These 10 companies spend most looking for gold, copper

A new report by SNL Metals and Mining on exploration spending by the largest mining companies, documents the shifting sands in the mining industry last year as the sector began to turn around.

SNL, part of S&P Global, notes that larger players allocated a total of nearly $2.2 billion for non-ferrous exploration during the year. Companies with the 20 largest exploration budgets in 2016 accounted for 31% of the just under $6.9 billion worldwide exploration total.

The top 10 companies were responsible for over $1 of every $5 spent on exploration worldwide last year with combined budgets of some $1.46 billion.

Exploration for gold represented 56% of the total budget of the largest players – gold companies usually dominate the top 20 list. Together copper and gold account for 90% of the budgets of the top 10 companies.

The 12 largest gold miners spending on exploration came to 37% of worldwide gold allocations. Two companies, Canada’s Agnico-Eagle and South Africa-based Gold Fields joined the top ten for the first time spending $111 million and $125 million respectively.

These 10 companies spend most looking for gold, copper

Source: S&P Global Market Intelligence

Last year’s top spender AngloGold Ashanti allocated nearly half its $185 million budget to brownfield projects with the lion’s share going into Colombia.

Larger players represented 34% of the global total spent on copper exploration. In turn two companies, Rio Tinto and Antofagasta accounted for nearly half of the spending by the top 20 companies delineating and finding copper deposits.

SNL also notes that Rio Tinto was one of the few major mining companies whose planned exploration spending increased in 2016, up about 19% to $218 million. The Melbourne-based company was also the only large firm to spend money ($20 million) on uranium exploration.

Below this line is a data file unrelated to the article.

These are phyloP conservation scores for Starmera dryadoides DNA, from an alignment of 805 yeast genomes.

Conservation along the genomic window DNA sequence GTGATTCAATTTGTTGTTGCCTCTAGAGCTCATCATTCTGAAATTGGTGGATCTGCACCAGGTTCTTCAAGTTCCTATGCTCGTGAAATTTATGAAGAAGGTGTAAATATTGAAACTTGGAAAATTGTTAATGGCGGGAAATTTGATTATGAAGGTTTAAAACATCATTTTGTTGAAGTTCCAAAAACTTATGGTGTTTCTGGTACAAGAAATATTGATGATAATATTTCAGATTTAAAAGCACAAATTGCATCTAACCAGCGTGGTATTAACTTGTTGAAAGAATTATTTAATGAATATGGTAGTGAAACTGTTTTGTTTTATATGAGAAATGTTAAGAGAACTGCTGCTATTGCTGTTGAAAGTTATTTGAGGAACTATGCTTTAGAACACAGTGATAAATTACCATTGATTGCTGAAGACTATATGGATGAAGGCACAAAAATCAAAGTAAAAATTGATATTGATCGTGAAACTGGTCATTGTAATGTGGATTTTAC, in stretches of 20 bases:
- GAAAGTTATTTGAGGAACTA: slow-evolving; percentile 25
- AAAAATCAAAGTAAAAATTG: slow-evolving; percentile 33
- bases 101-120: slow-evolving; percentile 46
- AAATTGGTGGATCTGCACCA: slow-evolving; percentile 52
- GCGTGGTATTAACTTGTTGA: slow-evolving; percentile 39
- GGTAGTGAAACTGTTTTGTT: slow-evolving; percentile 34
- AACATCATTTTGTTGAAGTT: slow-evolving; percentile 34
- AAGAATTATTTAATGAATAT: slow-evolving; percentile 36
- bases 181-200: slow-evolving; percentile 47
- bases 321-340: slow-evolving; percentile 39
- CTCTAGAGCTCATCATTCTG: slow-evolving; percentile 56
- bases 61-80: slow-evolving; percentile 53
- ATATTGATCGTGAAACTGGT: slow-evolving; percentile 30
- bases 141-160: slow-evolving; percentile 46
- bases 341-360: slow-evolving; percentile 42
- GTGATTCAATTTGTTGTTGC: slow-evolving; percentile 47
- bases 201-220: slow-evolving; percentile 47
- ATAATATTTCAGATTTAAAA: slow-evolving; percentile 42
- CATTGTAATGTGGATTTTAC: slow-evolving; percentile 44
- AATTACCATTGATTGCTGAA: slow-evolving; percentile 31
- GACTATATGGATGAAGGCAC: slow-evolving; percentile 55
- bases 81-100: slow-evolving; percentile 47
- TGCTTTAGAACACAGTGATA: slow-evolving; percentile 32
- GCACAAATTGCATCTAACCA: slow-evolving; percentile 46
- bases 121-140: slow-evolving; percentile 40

Despite the weakness on uranium markets, total global spending on uranium was $284 million last year, nearly as much as was spent on diamonds and surpassing exploration dollars for nickel.

A persistent financing drought has squeezed juniors' budgeting to the point that the majors have become the biggest drivers of early-stage exploration.

The only other diversified mining company in the top 10 – Vale – spent $51.5 million looking for copper and $41.5 million for nickel. Allocations for other minerals were mostly focused on phosphates and potash in Brazil and Peru.

Overall diamonds accounted for 8% (with Alrosa and De Beers responsible for about 54%) and other targets, including silver, potash, phosphates and manganese made up 7% of the spending by larger players.

Considering the stage of exploration, spending patterns in the industry changed last year notes SNL:

Conventional wisdom holds that the major companies leave grassroots exploration to the juniors. It may therefore be surprising that the larger players contributed 34% of all greenfields allocations in 2016.

A persistent financing drought has squeezed juniors' budgeting to the point that the majors have become the biggest drivers of early-stage exploration.

Similarly, the larger players traditionally dominate minesite spending; however, in 2016 they accounted for only 37% of the near-mine work, as their investors demand improved returns over growth.

It is also interesting to note that the major players were responsible for just 25% of late-stage and feasibility work.